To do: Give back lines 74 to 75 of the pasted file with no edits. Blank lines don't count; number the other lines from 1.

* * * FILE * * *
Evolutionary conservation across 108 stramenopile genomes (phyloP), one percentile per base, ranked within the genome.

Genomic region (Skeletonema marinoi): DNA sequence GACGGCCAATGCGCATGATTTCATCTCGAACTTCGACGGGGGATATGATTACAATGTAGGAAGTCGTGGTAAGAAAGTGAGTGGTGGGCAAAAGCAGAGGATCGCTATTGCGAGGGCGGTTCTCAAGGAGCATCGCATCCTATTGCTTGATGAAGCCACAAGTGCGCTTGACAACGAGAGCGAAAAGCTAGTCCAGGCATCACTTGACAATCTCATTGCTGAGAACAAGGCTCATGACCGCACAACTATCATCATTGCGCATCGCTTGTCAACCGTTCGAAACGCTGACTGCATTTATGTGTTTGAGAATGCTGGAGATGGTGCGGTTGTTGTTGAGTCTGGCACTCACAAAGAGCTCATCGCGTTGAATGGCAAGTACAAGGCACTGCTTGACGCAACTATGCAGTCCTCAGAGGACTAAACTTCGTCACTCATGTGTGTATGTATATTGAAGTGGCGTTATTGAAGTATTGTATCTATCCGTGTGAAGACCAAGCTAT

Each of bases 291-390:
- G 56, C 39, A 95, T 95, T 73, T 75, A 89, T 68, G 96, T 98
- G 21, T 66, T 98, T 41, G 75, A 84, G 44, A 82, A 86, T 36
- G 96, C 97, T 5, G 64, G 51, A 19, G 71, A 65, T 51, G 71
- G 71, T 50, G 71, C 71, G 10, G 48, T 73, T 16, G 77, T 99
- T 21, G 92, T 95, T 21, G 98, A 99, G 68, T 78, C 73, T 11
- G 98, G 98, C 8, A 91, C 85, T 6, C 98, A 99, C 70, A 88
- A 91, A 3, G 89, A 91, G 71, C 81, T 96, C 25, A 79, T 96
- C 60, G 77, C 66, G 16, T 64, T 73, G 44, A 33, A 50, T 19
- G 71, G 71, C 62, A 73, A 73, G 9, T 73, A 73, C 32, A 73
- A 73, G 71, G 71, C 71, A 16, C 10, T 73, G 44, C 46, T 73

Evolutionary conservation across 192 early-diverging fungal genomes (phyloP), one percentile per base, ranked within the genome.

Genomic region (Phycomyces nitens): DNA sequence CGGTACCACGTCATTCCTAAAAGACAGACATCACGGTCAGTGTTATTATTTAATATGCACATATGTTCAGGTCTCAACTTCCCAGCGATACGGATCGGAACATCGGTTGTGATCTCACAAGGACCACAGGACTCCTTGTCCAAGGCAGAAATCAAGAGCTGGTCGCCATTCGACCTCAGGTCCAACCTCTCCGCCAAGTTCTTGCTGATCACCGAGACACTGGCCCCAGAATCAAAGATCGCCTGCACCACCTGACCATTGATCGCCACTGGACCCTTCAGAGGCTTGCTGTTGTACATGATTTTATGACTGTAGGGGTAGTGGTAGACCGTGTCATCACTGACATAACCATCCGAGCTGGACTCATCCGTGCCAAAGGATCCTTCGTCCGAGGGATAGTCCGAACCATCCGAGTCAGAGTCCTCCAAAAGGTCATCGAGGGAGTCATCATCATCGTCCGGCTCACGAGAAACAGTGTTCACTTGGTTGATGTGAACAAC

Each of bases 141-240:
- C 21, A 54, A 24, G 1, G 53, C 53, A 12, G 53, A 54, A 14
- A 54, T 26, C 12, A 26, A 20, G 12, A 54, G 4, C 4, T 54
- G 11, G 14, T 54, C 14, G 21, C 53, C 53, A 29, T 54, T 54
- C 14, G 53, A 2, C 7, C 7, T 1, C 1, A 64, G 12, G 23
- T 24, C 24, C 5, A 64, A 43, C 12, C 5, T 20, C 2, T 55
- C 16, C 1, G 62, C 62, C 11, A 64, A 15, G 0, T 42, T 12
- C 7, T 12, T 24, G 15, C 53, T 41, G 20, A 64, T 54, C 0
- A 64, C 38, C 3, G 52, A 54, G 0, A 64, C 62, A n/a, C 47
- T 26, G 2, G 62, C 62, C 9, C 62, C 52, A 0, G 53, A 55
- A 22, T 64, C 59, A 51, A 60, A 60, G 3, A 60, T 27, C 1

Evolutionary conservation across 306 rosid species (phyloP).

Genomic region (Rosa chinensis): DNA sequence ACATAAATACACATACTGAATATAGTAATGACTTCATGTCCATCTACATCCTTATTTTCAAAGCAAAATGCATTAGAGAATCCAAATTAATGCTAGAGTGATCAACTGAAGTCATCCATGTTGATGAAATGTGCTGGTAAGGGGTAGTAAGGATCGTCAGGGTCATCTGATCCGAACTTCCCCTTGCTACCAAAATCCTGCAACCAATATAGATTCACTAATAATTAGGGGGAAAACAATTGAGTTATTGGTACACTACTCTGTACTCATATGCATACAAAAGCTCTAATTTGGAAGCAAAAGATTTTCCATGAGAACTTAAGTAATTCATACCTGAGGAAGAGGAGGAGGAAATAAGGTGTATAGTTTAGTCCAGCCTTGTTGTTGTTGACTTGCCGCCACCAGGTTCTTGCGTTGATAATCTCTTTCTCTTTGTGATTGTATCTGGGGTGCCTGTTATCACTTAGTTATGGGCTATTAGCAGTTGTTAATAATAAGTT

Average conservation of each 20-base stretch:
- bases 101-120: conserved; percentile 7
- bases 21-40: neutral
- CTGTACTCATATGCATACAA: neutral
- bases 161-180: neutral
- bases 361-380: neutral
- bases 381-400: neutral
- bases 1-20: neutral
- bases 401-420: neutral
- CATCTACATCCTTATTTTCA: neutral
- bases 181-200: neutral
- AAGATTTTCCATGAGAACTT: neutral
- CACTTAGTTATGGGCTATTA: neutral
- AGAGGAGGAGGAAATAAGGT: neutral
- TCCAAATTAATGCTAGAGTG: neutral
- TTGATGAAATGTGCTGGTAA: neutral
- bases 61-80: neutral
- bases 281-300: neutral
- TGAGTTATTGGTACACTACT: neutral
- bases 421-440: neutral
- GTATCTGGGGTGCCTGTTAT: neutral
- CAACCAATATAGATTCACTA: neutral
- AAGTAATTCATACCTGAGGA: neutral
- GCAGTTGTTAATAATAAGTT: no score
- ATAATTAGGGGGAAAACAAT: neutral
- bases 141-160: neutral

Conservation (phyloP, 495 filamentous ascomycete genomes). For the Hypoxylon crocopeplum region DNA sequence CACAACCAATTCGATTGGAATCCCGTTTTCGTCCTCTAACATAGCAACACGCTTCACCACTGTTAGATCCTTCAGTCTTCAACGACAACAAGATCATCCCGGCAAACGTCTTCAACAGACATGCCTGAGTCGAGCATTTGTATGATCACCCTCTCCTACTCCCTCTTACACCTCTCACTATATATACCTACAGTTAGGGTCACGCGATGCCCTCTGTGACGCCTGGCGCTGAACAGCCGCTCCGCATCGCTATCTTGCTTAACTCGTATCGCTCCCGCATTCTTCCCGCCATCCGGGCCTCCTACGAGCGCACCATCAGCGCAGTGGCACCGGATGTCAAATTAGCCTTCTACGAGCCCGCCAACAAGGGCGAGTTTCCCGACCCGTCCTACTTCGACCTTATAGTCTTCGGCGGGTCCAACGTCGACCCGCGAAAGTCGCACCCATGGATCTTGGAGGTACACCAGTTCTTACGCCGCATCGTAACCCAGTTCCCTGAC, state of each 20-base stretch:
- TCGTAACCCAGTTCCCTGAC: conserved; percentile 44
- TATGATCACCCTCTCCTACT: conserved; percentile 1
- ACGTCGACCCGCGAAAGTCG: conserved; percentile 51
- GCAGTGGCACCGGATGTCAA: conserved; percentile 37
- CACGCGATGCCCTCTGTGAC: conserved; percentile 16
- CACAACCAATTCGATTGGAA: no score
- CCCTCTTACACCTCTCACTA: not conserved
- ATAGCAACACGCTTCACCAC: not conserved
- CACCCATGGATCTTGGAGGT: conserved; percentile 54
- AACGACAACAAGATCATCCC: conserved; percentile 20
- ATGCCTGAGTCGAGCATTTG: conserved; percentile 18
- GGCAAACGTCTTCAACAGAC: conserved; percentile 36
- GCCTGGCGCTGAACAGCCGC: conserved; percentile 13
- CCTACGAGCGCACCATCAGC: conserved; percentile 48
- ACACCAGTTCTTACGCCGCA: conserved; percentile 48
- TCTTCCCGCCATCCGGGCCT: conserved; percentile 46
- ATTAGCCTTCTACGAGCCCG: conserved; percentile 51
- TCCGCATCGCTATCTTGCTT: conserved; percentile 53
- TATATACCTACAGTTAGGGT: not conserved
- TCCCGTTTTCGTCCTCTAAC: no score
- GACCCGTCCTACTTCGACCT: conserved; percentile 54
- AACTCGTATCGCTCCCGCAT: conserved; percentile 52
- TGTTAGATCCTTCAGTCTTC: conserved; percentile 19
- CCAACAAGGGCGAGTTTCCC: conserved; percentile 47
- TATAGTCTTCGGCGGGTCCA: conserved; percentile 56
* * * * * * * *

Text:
- TATATACCTACAGTTAGGGT: not conserved
- TCCCGTTTTCGTCCTCTAAC: no score